May 30, 2021 — The Solemnity of the Most Holy Trinity
DT 4:32-34, 39-40; PS 33:4-5, 6, 9, 18-19, 20, 22; ROM 8:14-17; MT 28:16-20
Today, we celebrate an essential doctrine of our Catholic faith — the Most Holy Trinity. It expresses God as three Divine Persons, unified in One Divine nature. The Trinity is one of the most complex aspects of our faith. It is a topic we could never exhaust nor fully understand until we see God face to face.
Although it is incomprehensible, it is still deeply personal. Through God’s countless revelations to man, we get a glimpse of our awe-inspiring Creator. It is through His revelations that He has invited us into life with Him.
Today, we are called to pour out our hearts in praise and thanksgiving for our Good and Gracious God and to recognize the ways in which we can encounter Him — Father, Son and Holy Spirit.
Our First Reading references Moses proclaiming the greatness of our God as he recounts what God did for the Israelites. If we recall, the Israelites struggled with the belief in one God. Yet, Moses aids them in their understanding as He expresses all that God has done for them. God spoke to them in fire, took them out of the land of Egypt through testing, signs, wonders and war. Through His mighty works, God was revealing Himself to the Israelites expressing that He is their one God.
When we reflect on our lives, let us ask ourselves, is God competing for our attention in certain areas of our lives? Have we been blind to the ways He has been encountering us?
God is revealing His love and goodness to us each day. Sometimes we notice the moments — like getting a promotion at work when you felt like you were not appreciated, finding out your family is growing after years of praying for a baby, or receiving confirmation on a health problem you have been dealing with for months. Those moments stick out to us because we feel like God has moved a mountain for us. We think, “our God is truly awesome.”
But there are also moments that we might not notice — small little occurrences throughout the day like beautiful weather, unexpected words of affirmation or a great night of sleep. These are the little moments that God reveals His love and care, and they deserve recognition, praise and thanksgiving. We just need to look through the lens of gratitude and keep our minds and hearts focused on the One who deserves all our attention so that we might notice God is with us.
Our Second Reading, from St. Paul, expresses the relationship of the three Divine Persons — Father, Son and Holy Spirit. By our Baptism, we received the Holy Spirit becoming adopted children of God. It is by the grace of the Holy Spirit that we call God, “Abba, Father!” And it is with the Holy Spirit that we can unite all of our sufferings to Christ so that we might one day rise with Him.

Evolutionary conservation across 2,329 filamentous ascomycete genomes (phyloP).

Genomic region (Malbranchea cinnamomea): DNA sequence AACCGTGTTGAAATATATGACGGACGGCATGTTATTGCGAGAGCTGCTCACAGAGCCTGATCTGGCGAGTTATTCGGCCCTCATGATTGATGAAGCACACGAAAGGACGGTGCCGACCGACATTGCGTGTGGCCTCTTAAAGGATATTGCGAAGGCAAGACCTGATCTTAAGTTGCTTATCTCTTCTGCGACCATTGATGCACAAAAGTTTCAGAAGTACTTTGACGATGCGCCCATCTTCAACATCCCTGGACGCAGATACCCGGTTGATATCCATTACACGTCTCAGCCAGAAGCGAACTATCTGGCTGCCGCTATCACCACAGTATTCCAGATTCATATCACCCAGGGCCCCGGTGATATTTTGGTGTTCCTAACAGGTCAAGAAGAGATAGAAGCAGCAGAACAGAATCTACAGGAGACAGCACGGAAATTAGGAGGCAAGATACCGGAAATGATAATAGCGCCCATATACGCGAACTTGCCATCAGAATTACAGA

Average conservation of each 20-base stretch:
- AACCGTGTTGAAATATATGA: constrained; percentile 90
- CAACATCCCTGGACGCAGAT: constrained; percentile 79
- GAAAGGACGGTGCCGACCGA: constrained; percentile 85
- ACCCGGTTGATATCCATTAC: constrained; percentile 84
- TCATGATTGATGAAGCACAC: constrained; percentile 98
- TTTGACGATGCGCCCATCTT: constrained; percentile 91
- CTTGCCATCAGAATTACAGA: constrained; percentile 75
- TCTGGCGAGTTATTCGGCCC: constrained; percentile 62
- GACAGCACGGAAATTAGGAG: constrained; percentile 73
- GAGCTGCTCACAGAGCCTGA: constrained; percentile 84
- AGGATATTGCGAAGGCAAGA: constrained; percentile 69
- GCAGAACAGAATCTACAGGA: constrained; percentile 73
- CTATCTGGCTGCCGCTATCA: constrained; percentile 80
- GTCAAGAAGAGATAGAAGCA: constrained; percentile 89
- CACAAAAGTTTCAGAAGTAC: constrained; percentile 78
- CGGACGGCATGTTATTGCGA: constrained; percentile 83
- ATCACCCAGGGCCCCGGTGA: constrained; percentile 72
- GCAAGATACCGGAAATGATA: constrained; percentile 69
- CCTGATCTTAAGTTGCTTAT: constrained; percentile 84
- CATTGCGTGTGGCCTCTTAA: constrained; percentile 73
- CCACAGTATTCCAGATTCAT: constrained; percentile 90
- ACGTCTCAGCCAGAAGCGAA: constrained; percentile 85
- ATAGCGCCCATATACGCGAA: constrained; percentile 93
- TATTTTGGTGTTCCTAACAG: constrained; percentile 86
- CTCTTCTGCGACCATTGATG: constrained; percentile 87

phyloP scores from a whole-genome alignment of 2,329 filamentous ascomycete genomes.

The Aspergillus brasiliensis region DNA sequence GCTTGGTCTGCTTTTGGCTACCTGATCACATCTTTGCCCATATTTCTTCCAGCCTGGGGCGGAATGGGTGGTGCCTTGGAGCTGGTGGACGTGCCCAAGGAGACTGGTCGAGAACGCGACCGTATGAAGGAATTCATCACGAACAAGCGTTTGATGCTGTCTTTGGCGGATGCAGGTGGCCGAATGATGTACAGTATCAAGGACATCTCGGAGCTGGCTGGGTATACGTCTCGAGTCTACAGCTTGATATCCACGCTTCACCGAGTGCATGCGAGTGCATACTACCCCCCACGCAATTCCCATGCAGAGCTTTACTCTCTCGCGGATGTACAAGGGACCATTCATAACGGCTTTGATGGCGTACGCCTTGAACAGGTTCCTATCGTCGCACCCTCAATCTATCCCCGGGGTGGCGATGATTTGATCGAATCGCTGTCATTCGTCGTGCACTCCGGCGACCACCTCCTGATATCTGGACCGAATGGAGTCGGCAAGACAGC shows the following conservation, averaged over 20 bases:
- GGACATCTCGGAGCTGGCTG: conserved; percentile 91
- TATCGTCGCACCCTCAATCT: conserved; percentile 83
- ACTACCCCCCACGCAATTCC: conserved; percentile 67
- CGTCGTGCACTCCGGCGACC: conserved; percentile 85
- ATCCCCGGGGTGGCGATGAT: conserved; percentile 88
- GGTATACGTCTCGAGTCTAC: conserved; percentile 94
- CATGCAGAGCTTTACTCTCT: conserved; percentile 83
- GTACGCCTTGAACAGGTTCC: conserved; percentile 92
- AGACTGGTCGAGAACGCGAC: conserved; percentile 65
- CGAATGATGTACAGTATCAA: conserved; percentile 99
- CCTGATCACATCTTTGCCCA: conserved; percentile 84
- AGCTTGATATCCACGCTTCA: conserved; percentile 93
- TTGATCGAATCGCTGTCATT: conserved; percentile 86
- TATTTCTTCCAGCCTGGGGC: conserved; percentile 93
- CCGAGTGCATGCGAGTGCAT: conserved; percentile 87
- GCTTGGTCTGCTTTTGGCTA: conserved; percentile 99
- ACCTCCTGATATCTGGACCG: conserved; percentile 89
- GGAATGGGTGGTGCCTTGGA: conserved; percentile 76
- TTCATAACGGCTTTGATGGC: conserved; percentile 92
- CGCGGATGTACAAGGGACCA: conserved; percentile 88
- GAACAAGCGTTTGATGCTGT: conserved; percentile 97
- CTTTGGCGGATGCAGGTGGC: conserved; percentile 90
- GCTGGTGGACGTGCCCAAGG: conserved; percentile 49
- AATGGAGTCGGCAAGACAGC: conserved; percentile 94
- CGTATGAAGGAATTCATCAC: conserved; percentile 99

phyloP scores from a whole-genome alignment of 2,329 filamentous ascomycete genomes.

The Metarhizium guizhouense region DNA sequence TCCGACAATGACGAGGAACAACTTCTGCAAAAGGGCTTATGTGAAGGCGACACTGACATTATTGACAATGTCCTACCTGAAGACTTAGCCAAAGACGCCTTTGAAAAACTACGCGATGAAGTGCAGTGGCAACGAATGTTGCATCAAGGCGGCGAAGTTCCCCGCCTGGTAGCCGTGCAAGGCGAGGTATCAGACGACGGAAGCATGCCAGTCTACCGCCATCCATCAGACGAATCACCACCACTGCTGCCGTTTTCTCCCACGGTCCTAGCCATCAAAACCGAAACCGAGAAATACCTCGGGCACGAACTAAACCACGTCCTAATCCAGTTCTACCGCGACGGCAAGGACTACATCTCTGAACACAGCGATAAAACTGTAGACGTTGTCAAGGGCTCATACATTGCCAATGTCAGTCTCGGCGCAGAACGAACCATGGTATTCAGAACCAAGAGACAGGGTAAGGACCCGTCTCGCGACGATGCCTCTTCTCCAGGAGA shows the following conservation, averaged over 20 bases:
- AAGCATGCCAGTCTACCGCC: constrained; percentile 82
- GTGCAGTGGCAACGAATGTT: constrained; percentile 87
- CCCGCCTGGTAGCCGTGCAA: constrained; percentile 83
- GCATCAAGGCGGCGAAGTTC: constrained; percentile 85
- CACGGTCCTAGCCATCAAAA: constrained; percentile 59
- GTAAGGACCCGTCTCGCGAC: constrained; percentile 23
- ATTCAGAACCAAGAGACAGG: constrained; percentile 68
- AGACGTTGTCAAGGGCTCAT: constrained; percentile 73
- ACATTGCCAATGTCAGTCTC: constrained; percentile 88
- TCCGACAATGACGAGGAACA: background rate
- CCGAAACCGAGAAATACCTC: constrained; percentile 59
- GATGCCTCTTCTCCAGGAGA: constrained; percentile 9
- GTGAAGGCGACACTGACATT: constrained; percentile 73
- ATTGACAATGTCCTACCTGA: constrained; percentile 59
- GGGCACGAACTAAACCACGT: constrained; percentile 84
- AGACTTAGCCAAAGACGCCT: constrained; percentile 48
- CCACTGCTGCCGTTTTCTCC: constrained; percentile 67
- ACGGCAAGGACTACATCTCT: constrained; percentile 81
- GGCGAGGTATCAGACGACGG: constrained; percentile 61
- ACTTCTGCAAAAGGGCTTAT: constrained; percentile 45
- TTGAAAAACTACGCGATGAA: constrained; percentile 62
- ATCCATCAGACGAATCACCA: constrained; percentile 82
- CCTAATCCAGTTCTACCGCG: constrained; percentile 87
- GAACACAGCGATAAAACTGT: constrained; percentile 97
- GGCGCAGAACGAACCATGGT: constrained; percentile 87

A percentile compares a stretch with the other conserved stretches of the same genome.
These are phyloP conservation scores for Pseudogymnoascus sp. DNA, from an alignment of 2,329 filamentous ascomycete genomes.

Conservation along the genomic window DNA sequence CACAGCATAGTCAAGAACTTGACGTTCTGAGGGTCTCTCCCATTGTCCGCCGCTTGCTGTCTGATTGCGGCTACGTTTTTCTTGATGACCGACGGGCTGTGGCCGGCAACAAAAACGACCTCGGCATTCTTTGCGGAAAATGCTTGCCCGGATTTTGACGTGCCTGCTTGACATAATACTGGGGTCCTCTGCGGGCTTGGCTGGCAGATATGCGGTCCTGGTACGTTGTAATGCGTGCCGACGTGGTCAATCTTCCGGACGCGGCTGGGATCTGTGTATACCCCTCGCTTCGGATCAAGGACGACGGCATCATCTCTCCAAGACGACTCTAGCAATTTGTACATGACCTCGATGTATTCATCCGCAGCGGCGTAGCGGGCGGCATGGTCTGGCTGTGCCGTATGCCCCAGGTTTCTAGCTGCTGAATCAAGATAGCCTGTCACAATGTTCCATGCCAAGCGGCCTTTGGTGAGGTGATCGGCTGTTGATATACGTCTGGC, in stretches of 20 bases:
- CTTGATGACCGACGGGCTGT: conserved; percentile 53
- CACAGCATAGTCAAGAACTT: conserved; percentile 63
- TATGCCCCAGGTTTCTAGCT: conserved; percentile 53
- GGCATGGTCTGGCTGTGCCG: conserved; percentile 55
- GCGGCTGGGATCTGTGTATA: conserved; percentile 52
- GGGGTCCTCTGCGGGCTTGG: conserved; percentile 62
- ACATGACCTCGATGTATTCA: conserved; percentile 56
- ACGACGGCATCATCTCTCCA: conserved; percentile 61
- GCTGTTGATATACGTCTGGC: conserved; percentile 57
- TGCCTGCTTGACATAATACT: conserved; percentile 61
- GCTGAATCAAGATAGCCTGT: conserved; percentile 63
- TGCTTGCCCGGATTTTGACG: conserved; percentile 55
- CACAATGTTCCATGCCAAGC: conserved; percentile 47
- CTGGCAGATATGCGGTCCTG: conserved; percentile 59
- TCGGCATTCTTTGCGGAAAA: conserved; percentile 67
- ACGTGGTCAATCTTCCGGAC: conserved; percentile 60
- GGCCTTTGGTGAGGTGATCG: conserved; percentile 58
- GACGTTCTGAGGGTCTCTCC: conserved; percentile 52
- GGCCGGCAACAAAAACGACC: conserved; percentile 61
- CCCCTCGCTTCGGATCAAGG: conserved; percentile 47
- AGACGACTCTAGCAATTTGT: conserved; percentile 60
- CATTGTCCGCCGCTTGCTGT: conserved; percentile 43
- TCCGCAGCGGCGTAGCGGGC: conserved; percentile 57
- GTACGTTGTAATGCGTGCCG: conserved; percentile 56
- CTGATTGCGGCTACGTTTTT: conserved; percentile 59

Our relationship with God is right before us. As we became God’s adopted children, we received His endless grace. We can cry out to our Father in a moment of joy or sorrow, invite the Holy Spirit into all that we do throughout our days, and suffer every hardship with Christ Himself. All we need to do is invoke His name in each moment.
In our Gospel, St. Matthew reminds us just how real our God is — Father, Son and Holy Spirit. We often read the Scriptures as if they are not applicable to us, distant and unrelatable. And although they were written at a different time, they were written about human beings just like us who encountered the living God. They are as applicable today for each one of us as they were when they were first written.
We have a God that literally became flesh and lived among us. He rejoiced, suffered and loved each day. And He asked people to follow Him that were sinners. It says even the eleven apostles, “worshiped, but they doubted.” He encountered people like you and me.
So, let those words and actions in our Scriptures come alive in us here and now. Let us read them, not as distant history, but real encounters with the Most Holy Trinity — living God. Let us strive to not only encounter Christ in our readings, but also by calling out to God the Father in prayer and to the Holy Spirit in our day-to-day living. May our faith and personal relationship with the Trinity be strengthened.
As we celebrate this glorious Solemnity of the Most Holy Trinity, may we praise God in word and deed, and may we seek moments to encounter the Father, Son and Holy Spirit each day — through Scripture, prayer, sacraments and blessings throughout our day, as Jesus tell us, “I am with you always, until the end of the age.”